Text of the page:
It will stop when people refuse to buy houses in those developments and the houses stand empty.

Buyer beware.

There are a LOT of people who freak out at the idea that someone would park their work pickup in their driveway, paint their house an “odd color” or have a garden beyond tight-assed foundation shrubs. They’re scared that property values will suffer or just get highly irritated by nonconformists. Or they have somewhat more realistic objections to, say, the woman who decides to run a daycare operation out of her home and want a readymade way to clamp down on that.

Such folks willingly buy homes where there are restrictive HOAs and tolerate the little dictators who run them, or enjoy becoming little dictators themselves.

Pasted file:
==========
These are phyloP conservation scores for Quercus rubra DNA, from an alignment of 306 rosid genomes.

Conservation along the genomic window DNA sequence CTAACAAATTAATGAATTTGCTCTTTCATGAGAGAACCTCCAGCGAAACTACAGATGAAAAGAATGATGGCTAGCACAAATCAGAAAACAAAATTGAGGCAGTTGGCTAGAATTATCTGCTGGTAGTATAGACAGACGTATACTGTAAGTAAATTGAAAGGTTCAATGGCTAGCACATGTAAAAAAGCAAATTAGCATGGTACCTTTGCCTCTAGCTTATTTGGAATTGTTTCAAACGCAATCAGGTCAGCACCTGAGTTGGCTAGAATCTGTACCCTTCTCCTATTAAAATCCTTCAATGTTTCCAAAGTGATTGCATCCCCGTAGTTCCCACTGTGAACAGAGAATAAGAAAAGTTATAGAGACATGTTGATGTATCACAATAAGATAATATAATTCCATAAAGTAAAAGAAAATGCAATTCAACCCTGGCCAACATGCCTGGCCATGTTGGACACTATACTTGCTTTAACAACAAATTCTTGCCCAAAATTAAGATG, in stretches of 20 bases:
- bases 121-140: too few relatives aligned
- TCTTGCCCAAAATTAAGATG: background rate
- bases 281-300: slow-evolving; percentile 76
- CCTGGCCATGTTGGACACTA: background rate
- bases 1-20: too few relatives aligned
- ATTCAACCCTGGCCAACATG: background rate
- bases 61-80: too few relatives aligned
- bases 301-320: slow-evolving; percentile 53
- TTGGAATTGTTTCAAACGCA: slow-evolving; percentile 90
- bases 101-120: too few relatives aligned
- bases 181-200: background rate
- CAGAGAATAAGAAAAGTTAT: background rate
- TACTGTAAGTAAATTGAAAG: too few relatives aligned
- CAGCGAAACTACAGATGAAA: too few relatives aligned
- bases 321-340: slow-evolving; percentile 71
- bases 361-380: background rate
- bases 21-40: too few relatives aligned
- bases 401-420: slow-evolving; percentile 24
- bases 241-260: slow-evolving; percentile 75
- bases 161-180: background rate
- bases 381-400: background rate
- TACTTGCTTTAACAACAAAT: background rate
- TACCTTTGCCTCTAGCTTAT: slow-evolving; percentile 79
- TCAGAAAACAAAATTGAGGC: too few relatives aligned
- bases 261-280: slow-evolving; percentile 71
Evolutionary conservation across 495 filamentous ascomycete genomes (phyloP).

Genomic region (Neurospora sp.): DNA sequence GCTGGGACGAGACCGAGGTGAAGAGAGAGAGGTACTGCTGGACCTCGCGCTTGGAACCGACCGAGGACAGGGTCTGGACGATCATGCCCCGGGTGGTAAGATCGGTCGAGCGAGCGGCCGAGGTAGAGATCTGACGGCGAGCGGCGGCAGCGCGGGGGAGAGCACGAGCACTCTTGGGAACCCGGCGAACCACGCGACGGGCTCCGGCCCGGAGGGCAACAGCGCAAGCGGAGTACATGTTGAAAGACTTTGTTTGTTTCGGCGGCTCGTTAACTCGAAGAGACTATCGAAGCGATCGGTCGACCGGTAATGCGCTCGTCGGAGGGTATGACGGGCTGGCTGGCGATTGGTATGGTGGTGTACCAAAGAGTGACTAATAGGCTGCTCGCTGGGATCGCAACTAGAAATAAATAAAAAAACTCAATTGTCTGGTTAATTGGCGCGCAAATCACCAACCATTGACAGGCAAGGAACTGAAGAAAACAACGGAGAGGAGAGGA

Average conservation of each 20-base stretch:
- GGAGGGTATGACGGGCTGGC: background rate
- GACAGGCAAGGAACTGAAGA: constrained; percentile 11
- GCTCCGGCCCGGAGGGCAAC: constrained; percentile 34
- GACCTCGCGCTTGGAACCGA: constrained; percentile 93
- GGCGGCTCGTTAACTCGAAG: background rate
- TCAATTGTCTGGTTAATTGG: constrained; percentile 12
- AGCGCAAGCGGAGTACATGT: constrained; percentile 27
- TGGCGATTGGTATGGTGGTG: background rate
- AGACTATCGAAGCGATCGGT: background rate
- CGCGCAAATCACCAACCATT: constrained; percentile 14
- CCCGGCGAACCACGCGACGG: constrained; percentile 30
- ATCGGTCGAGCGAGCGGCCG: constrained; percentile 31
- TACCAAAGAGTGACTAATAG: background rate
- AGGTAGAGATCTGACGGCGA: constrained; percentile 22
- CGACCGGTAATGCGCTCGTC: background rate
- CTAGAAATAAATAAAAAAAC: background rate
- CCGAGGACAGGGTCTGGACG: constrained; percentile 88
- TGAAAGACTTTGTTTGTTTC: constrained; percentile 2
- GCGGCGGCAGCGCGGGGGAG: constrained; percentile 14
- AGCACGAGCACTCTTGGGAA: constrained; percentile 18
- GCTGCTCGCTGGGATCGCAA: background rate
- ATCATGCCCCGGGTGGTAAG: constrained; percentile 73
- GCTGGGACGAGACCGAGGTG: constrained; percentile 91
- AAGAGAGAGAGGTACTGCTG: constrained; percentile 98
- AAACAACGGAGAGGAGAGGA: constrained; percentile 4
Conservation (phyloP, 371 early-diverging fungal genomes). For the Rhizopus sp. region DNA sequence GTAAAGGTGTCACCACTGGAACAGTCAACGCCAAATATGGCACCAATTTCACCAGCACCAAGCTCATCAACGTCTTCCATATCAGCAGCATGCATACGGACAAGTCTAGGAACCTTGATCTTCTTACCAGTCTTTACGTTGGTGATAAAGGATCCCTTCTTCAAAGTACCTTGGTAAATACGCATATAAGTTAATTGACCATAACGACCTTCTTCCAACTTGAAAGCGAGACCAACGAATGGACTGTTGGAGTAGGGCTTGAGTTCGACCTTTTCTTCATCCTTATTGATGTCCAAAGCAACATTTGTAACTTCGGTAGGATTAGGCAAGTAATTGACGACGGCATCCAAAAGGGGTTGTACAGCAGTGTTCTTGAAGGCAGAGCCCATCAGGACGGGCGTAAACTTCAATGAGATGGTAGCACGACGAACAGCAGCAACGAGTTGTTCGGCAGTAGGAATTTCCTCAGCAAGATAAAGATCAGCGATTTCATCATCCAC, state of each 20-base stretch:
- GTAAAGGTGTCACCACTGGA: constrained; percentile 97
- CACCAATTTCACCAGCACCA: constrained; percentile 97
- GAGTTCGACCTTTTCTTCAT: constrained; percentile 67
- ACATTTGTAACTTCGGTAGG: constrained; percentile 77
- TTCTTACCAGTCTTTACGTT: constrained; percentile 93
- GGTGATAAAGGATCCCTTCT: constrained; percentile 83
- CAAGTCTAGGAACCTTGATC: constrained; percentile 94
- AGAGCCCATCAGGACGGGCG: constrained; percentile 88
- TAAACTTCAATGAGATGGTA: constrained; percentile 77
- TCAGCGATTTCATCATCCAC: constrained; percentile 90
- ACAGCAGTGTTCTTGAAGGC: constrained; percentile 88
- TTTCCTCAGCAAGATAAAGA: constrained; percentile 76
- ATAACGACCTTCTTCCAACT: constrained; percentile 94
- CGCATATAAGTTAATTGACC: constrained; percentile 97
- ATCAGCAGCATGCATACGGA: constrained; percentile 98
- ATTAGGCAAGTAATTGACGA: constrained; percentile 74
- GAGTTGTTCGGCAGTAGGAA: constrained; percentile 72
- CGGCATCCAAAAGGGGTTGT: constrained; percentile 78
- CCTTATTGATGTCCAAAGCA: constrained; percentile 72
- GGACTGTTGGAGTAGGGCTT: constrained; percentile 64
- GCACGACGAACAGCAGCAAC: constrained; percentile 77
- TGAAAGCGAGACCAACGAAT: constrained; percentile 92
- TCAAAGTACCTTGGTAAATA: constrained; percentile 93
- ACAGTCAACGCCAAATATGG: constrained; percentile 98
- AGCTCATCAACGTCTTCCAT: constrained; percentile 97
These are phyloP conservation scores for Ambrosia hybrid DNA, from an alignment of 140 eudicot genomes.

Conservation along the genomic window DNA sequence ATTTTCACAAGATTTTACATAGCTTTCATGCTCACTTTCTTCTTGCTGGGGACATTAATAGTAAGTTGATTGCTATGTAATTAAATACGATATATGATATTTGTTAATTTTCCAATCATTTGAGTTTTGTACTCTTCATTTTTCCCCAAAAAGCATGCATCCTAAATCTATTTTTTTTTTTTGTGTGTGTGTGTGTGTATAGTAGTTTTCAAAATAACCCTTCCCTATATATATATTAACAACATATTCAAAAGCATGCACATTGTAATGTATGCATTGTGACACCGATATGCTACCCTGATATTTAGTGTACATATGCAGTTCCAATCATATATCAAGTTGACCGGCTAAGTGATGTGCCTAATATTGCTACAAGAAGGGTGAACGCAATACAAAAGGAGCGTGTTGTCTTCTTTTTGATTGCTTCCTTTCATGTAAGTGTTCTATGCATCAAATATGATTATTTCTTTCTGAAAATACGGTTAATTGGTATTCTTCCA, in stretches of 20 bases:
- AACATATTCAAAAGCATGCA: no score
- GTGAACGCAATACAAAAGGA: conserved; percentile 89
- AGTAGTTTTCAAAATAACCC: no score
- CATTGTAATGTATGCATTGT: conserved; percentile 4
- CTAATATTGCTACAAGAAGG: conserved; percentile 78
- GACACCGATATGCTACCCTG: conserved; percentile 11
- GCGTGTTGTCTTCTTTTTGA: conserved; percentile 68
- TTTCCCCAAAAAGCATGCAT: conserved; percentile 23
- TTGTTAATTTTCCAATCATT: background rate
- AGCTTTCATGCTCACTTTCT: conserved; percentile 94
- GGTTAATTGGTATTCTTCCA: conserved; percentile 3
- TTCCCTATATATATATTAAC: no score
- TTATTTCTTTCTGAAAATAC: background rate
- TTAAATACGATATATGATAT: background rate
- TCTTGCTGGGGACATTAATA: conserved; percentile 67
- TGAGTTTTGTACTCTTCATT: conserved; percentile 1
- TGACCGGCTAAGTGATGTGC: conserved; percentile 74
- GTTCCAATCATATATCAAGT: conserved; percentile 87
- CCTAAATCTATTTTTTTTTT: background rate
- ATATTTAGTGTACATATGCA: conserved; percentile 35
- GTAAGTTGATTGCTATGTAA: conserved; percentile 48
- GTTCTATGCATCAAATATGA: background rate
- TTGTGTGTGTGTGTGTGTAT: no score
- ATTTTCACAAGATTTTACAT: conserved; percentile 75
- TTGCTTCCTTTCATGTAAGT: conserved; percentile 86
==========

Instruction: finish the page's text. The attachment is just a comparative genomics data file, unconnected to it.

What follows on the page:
Sometimes when you purchase a property you might still see convenants restricting you from selling to “Negroes” or others. They’re not legally enforceable these days, but they’re still attached to some of the paperwork. Having lived right across the street from terrible neighbors, I understand why HOAs exist. Having heard the many horror stories, I still wouldn’t want to live with an HOA unless they had very, very limited powers.

When I’ve been house shopping, an HOA of any kind takes the house off my list. If I want to paint my house polka doted or have a display of toilets in my yard, I’m gonna do it.

Me too.
It’s why I live rurally. No neighbors.

The neighborhood we lived in before we built here was just horrific. Not because of an HOA. But one bad household.
The woman was a terror. Screamed if you looked her direction.
The man was probably a pervert. He rode around on a riding lawnmower harassing kids and young people.
Pet? You better have a Basenji. Because a dog barking at a butterfly and the cops were called. They knew the score tho’.
I’m afraid if they’d have had a real emergency the cops would’ve laughed it off.

We got outta there as soon as we could.